Import certificates into Java RTE using ConfigMgr Compliance Settings


We recently had a requirement from a customer to import two certificates into the Windows client’s Java Runtime certificate store.

The problem they were experiencing was that when they tried to connect to a particular custom web app they were receiving a security prompt. Prompts such as this usually generate service desk calls and conditioning users to accept security warnings may have repercussions in the

Microsoft have advice on how to import certificates into the Java runtime certificate store here using the keytool.exe file that comes bundled with Java Runtime and SDK. After validating the commands required, it was decided that we could use ConfigMgr Compliance Settings to import the certificate into the currently installed Java runtime, as well as ensuring that the certificates are imported into future versions that are installed.

Assumptions and requirements

The script assumes that the default Java certificate store password has not been changed from the default of ‘changeit’. I may come back to the script later and swap this out for a variable, however in most cases this should be the case as that is how it is distributed by Oracle.

Scripted actions

Both scripts utilise the Get-JavaHomeLocation function which was provided by my colleague Steve Renard from

The Get-JavHomeLocation function utilises the registry to find the relevant Java home folder for the latest installed version of Java and returns the path or an error message.

If an error message is returned by the Get-JavaHomeFunction we can catch and return this easily using Test-Path; in cases where the Java home is not found or not valid then the reason will be available in the compliance report.


Discovery Script

The customisable component of the discovery script is a simple array of the relevant certificates aliases. This are set upon import into the certificate store. If this is a new certificate then you can create appropriate aliases yourself.

Finally we iterate through the array of certificate aliases and check if they are present in the certificate store. If one is missing the script will exit and return ‘Non-Compliant’.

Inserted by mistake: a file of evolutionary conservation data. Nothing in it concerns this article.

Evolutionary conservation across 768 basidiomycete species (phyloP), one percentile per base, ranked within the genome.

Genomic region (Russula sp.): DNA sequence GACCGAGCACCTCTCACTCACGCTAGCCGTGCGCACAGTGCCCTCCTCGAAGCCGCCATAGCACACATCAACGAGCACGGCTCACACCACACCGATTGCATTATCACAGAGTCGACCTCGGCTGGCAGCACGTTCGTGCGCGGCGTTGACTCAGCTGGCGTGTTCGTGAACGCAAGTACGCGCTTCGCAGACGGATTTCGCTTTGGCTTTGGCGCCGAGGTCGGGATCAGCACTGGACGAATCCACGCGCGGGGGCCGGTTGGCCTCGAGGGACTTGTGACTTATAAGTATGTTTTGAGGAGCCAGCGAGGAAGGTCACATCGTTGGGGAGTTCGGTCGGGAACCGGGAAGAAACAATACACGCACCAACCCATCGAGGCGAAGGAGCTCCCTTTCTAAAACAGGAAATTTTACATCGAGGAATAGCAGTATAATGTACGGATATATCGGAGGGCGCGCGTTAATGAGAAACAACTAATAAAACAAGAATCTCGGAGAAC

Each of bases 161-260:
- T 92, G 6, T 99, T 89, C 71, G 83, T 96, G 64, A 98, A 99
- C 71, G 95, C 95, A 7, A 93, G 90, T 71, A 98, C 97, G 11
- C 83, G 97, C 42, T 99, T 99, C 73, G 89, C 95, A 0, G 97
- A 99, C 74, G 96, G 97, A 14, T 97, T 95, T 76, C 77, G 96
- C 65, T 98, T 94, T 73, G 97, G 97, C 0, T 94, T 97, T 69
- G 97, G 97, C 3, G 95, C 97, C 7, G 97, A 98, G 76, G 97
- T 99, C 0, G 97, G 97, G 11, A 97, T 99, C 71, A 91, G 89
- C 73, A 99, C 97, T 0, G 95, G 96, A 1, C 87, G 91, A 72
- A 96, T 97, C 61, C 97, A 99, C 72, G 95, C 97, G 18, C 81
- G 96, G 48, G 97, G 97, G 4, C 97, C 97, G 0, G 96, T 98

I’m going to assume that you know how to create configuration items and baselines as there are loads of resources out there detailing how to do this (example). The key aspect of this script to be aware of is that it will return ‘Compliant’ when the relevant certificates are present. The condition on the configuration item compliance rule should be set to ‘Equals’ and ‘Compliant’


Remediation Script

The remediation script requires a little more editing than the discovery script because it also needs to access the actual certificate files. ConfigMgr configuration items do not natively distribute files so they need to be made available on a network share. In our case we created a subfolder on an existing share and made it available for read-only to ‘Everyone’.

The hash table requires that the key of each entry is the alias and the value is the name of the certificate file. For example, ‘my-alias-1’ = ‘MyCertificate-1.cer’.

Because the error handling of the remediation action of configuration items is quite limited, the remediation script will create a log file in the <JavaHome>\lib\security folder named import-certificates.log. In addition to the path checks from the discovery script we will also test the path to the external store that will be used to store the certificate files.

Next we will iterate through the hash table of certificate aliases and certificates files importing each into the Java certificate store.

Finally we iterate through the certificates in the hash table to check that they have been added correctly.

Download the scripts

I have added the scripts to GitHub and they are heavily commented; if you are not a confident scripter it is clearly marked where you can customise these scripts for your organisation.

The discovery script

The discovery script will check the Java RTE certificate store and return ‘Compliant’ or ‘Non-Compliant’.

The remediation script

The certificates are imported into certificate store; any errors will be recorded in the import-certificates.log.

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